Corned Beef Pickling Spices Redux

Discussion in 'Food & Cooking' started by schmoozer, Apr 6, 2010.

  1. schmoozer

    schmoozer

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    After spending a couple-three weeks looking for pickling spice recipes, I may have found one that will do the trick.  However, being a novice at making corned beef, I've some questions.

    Various recipes call for mustard seeds.  Do the light and dark seeds add different flavor nuances?  Black pepper is also called for.  There are may types of black pepper.  Can their different flavor profiles be noticed, even subtly, in the finished product?  On hand I have Balinese Long Peppers, smoked black pepper, Trader Joe's regular ol' black pepper, Ecuadorian Talamanca, and Tellicherry.

    Most recipes call for cloves, which I generally find too sweet, and have found, when\n overused in another corned beef, made the product unacceptably sweet and cloying to me.  Others loved it.  So, the question is this: how important are cloves in a recipe, and can the amount be reduced without sacrificing too much flavor?  I know that's a very subjective question, but at this early hour it's the best way I can phrase it.

    Would fresh ginger, grated or in chunks, be an acceptable alternative to ground ginger?

    With juniper berries and allspice, is it better to use them whole or crushed?

    What does mace bring to the table?  BDL once suggested crumbled mace, but that doesn't seem quite right.  Maybe BDL meant ground mace?

    What's your opinion on how long the brisket should marinated?  Different recipes call for anything between three days and three weeks.  That's a pretty big spread, although most call for a minimum of a week to ten days.  Can the meat be under/over marinated?  How can I tell when it's soaked long enough?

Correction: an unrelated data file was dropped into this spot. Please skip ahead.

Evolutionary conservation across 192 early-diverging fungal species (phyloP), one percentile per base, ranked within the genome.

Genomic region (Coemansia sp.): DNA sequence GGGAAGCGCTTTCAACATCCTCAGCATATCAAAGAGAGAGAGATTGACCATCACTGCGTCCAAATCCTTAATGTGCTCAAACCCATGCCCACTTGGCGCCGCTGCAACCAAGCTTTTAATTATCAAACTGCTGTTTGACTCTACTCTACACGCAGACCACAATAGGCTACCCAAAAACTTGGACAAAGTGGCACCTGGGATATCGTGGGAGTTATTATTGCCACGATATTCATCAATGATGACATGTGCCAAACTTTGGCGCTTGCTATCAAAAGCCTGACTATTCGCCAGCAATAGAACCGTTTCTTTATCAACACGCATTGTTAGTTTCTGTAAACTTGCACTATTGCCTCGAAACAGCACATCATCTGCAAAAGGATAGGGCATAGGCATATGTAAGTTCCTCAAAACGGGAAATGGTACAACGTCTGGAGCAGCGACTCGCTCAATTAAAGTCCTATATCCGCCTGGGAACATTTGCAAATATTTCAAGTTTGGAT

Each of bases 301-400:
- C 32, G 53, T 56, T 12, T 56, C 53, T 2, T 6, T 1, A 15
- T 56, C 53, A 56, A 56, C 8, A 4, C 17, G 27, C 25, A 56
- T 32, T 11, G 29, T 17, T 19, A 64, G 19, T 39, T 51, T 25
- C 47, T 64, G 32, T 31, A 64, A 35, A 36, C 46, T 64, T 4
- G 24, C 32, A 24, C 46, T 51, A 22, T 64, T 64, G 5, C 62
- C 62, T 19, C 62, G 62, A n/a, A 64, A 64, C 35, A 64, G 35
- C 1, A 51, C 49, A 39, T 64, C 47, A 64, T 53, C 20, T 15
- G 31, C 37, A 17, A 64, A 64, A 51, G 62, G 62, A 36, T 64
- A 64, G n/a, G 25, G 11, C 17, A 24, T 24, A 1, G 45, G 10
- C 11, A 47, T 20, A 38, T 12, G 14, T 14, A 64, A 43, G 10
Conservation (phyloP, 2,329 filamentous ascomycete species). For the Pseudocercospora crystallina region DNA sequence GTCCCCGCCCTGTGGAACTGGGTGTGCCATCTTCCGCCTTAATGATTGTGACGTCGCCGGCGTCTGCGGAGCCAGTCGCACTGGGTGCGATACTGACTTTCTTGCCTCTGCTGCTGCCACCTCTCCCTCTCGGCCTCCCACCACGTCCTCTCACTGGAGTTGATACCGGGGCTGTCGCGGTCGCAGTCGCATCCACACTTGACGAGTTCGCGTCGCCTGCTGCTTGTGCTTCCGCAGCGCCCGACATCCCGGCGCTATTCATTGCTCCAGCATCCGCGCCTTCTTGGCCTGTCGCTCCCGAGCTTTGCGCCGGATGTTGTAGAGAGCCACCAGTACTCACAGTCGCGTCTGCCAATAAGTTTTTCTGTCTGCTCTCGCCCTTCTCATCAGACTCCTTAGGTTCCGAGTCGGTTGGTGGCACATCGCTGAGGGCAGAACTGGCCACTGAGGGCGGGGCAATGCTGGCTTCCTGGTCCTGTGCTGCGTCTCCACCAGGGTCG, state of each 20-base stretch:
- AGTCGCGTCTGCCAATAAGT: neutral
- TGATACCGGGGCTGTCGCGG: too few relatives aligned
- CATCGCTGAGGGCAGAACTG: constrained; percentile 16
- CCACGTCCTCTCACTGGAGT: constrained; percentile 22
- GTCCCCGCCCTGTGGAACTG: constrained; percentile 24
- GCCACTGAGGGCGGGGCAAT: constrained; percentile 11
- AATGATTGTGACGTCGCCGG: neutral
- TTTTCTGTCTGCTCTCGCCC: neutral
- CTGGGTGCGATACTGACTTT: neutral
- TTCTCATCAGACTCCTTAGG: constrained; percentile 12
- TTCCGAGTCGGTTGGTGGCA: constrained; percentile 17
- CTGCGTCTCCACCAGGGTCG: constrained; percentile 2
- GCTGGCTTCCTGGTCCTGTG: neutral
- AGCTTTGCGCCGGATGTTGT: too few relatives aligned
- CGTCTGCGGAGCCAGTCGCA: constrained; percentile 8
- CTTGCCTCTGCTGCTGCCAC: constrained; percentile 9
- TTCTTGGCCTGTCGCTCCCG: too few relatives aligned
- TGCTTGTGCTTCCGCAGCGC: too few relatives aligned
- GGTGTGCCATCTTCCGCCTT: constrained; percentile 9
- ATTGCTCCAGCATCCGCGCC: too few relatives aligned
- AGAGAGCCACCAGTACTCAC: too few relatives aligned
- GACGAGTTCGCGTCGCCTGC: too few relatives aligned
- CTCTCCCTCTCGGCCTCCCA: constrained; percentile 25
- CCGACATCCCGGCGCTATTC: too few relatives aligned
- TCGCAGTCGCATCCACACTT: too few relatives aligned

Well, thanks for any help.  Time for some coffee and to get started with the day.
     
  2. gunnar

    gunnar

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    Mace - sadly, i do not remember what mace brings to the table. I have locked it away into the "old school"  spice category cause IIRC it's a canning and brining spice and it may be an acid that it brings but don't quote me and I am not going to go google it to look smart.

    juniper berries- (blech) sorry thats just me. Doubt they will need to be crushed as this is an hours thing not a saute and those things are packed with flavor.

    Ginger- I see no reason why you couldn't use an alternate form of fresh ginger, I am no brine expert but figure it's not entirly unlike a marinade. if it would work in a marinade why not a  brine.(ok, within limits I understand there is Ph thing we are trying to achieve here)

    Cloves- use less, i always do. they are potent.

    Pepper- If you can tell the difference that's what matters, i don't think i would notice but am not sure as I haven't tried it.

     Hey isn't the brine for a pastrami and a corn beef the same? or is it shorter for the pastrami cause you smoke  afterwards whereas the corned beef is just brined?
     
  3. jamlady

    jamlady

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     Mace - I use it to flavor spiced apples I can in the fall.  It's the outside of nutmeg.  I've only ever seen it ground.  Delicate flavor - goes well with  the flavor profile you are describing.